- Easy vehicle access throughout
- Publicly accessible body of water
This eBird hotspot includes multiple small connected lakes that flow into each other. The southernmost body of water is accessible by Patriot’s Park and Victoria County Park. The outer edges of the other bodies of water are somewhat birdable by car along the road, although much of the central interior is inaccessible and out of view.
The roadside along the ponds/small lakes have plenty of wooded vegetation to attract birds, but also have enough gaps through which to scan for waterfowl.
Much of this hotspot could be birded by car by rolling along slowly with the windows down while listening and watching for bird activity.
For county listers, this spot is an easy visit that will get you access to some open water.
While it’s possible to get over 50 species here in a two hour visit, most birders report 25-30 species in a single visit.
This is a decent spot for Forster’s Tern December – February.
Vermillion Flycatcher can sometimes be spotted here, even during winter months.
If you need a plan, try to hit these three areas:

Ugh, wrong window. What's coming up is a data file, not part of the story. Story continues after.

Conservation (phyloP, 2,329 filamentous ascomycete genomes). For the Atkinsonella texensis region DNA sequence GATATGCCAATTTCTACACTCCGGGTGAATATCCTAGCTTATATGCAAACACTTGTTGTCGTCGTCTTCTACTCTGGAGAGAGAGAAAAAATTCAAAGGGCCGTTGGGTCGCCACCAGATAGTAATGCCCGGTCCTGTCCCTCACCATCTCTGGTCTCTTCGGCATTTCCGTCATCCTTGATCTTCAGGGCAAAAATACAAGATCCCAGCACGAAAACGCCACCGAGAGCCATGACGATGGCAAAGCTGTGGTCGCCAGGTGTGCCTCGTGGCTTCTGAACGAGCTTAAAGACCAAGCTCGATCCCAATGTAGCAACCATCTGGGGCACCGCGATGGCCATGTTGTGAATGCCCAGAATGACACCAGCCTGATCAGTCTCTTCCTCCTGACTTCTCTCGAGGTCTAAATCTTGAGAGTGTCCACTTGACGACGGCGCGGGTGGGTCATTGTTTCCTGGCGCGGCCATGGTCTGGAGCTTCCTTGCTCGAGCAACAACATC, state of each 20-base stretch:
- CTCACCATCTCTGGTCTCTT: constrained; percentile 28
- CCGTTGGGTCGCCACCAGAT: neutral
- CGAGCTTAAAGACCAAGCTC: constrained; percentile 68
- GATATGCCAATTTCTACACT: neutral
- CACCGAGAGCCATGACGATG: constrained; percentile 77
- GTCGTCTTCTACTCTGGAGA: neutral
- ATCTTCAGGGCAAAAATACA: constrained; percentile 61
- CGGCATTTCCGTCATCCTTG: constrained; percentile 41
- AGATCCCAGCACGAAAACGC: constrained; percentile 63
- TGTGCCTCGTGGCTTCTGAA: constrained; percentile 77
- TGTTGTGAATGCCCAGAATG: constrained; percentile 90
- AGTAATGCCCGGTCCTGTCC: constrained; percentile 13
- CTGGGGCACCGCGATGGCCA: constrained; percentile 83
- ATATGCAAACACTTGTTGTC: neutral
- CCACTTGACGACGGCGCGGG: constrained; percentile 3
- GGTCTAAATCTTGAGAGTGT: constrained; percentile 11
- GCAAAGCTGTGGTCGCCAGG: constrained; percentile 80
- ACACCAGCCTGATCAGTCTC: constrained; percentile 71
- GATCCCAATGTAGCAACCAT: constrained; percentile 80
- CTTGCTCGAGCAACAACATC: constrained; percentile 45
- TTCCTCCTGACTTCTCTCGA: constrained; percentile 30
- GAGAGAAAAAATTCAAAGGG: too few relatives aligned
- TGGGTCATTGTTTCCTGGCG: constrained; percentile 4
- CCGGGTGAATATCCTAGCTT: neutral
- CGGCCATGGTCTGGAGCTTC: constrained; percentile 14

1. Bird Patriot’s Park
The entrance road can take you straight back to the small, wooded back arm of the lake, or out onto the peninsula in the middle of the lake.
Spend a little time in both spots, especially the wooded back arm.
Birding on foot will allow you to see and hear more. Keep an eye on fences and treetops for Vermillion Flycatcher while here.
Given enough time, a flyover Osprey is likely during the cooler months.
2. Briefly check Victoria County Park
This “park” is basically just a gravel parking lot on Fox Road. To the southwest is the lake, with Patriot Park on the far side.
To the east and northeast is a sizable agriculture field. Scan here for sparrows, pipits, killdeer, flyover raptors, and any other movement you can pick up.
3. Bird Timber Road
Slowly drive your vehicle down Timber Road, while carefully watching your rear view mirror for cars coming up behind you.
Unfortunately the road offers few good spots to pull over, but it does give you a view of the more northern small lakes.
In multiple places it’s very possible to look through gaps in the trees and scan for waterfowl, herons, grebes, and whatever else.
Be sure to differentiate between cormorants and Anhinga, as both can occur here.
This hotspot saw a surge of birding activity in September 2019, when a Northern Wheatear was found at Victoria County Park. It was the 3rd state record for Texas. This extremely cooperative bird was well seen and photographed during its four day stay.